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Coveny
New Member

USA
8 Posts

Posted - 09/09/2017 :  20:11:01  Show Profile  Visit Coveny's Homepage Send Coveny a Private Message  Reply with Quote
Intent is very important when it comes to prosecuting someone, but should that be enough to overcome giving advice that costs someone their lives? Day after day I see people posting articles against vaccination, or promoting cures for cancer that either do nothing or makes things worse. For this I’m going to assume these individuals believe they are giving good advice, and their intent is to help the individual they are giving the advice too.

For years, I’ve used this example. If I have a fly on my chest and your intent is to help me and kill the fly, but instead you kill me. This is an exaggeration, but the concept is still the same. Should good intent supersede harmful advice/action.

Just this year Michelle Carter was sentenced to two and half years for encouraging her boyfriend to kill himself. The law seems to finally be moving in the direction of the results rather than the intent.

So at what line do you believe anti-science need to cross before the intent can be ignored, and the individual is punished for the results?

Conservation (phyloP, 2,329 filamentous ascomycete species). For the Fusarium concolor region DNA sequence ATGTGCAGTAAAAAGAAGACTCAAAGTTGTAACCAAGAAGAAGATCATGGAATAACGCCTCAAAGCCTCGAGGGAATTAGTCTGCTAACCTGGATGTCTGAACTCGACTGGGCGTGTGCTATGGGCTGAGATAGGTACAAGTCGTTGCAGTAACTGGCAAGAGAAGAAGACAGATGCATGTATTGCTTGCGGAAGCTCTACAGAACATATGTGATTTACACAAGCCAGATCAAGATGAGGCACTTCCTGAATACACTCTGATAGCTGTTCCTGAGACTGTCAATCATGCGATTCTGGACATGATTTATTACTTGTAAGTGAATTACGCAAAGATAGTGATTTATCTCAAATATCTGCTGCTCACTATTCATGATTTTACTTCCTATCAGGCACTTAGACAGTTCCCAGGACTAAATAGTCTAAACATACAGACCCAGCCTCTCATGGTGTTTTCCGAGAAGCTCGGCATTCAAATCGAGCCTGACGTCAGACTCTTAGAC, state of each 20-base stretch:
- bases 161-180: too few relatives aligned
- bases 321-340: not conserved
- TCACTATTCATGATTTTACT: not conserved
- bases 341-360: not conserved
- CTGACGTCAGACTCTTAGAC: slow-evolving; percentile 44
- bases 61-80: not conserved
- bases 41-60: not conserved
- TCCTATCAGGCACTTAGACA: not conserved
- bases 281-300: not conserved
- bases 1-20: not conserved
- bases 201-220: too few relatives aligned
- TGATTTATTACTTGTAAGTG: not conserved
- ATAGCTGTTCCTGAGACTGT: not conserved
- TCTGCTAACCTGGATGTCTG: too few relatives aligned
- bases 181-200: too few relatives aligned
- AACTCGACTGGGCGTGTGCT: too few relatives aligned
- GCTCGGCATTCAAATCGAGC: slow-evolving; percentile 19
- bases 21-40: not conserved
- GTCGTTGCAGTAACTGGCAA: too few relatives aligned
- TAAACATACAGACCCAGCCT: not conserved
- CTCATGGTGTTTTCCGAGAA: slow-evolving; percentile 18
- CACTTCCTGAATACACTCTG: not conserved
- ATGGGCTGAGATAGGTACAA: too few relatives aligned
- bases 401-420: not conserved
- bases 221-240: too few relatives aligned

Developing ForDebating.com that I hope to populate with intelligent critical thinkers. You can follow updates at https://www.facebook.com/fordebating

Dave W.
Info Junkie

USA
25909 Posts

Posted - 09/09/2017 :  21:08:18   [Permalink]  Show Profile  Visit Dave W.'s Homepage Send Dave W. a Private Message  Reply with Quote
Welcome to the SFN!

Looking at the results is what the Jenny McCarthy Body Count is all about.

But you're wrong about the legal aspect. Manslaughter is generally what you'll be charged with if your good intentions wind up killing someone. Oh, yeah, look: that's what Michelle Carter was convicted of.

But Carter's case is spectacularly specific, and I'm not sure she had any good intentions. She was talking with Roy, on the phone, telling him specifically to kill himself. She wasn't just posting bad advice on his Facebook page, where others could potentially see and counter it.

Bad advice is protected by the First Amendment. Inciting immanent illegal activity is not.

I agree with you on the moral question. As they say, the road to hell is paved with good intentions. But the legal question hasn't really changed.

Oh, as far as good intent superseding harmful actions, quack doctors sometimes get their licenses revoked. Plumbers who use cheap pipe to save a homeowner money will end up paying for the repairs. Etc. Bad actions have always been prosecutable, good intent or not.

- Dave W. (Private Msg, EMail)
Evidently, I rock!
Why not question something for a change?
Visit Dave's Psoriasis Info, too.
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Coveny
New Member

USA
8 Posts

Posted - 09/10/2017 :  11:48:57   [Permalink]  Show Profile  Visit Coveny's Homepage Send Coveny a Private Message  Reply with Quote